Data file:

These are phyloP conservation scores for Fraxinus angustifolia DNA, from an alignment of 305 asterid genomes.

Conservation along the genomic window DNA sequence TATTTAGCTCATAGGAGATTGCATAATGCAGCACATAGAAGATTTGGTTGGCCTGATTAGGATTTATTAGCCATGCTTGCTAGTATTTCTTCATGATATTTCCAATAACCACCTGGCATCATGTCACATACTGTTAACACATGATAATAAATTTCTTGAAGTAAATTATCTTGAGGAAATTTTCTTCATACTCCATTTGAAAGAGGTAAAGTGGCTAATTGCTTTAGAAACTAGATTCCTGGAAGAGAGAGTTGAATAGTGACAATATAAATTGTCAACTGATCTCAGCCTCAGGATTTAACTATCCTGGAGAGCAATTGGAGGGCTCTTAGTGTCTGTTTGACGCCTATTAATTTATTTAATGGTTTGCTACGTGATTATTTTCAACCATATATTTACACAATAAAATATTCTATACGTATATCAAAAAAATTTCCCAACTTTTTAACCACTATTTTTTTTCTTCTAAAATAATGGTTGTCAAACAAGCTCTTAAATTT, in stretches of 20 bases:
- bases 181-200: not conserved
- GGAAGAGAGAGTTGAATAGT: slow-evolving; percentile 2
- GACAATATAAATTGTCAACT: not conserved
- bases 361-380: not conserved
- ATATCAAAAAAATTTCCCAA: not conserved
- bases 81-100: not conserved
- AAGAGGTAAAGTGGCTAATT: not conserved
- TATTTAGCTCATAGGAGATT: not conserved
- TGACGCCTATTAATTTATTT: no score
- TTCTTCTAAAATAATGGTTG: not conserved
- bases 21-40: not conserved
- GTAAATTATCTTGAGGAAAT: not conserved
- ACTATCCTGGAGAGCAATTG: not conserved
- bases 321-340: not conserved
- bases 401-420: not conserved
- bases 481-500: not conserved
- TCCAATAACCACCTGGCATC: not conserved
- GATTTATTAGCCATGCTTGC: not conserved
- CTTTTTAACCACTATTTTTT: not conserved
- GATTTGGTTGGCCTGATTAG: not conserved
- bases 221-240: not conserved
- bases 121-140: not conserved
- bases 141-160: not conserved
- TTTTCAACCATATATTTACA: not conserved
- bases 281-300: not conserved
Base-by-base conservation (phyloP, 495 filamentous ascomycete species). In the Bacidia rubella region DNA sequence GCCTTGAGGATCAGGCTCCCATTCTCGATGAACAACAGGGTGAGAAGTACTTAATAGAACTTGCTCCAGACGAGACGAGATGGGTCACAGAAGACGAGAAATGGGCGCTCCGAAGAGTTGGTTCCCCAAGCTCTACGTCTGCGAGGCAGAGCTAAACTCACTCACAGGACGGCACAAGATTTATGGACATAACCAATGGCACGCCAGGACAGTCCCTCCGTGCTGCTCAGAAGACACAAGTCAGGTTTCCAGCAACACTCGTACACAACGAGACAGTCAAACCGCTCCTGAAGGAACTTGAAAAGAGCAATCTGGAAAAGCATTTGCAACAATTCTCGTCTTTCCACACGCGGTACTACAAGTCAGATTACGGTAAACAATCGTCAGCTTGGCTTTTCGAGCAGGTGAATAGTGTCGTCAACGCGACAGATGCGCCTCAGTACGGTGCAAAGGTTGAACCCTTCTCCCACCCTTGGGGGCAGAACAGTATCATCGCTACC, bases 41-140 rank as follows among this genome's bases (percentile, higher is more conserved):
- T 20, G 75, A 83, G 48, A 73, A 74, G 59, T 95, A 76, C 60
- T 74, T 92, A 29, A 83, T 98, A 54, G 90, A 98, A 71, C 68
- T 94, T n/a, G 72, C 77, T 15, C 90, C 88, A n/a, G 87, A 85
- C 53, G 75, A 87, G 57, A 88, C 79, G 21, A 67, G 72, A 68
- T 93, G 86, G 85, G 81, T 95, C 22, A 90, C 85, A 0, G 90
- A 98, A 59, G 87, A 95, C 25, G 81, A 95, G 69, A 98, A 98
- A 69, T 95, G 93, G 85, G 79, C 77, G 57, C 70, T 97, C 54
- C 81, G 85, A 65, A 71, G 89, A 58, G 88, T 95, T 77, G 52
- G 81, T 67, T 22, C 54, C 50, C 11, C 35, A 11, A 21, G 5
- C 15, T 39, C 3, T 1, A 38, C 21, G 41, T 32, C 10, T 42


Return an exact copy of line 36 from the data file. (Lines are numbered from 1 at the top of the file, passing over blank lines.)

- C 81, G 85, A 65, A 71, G 89, A 58, G 88, T 95, T 77, G 52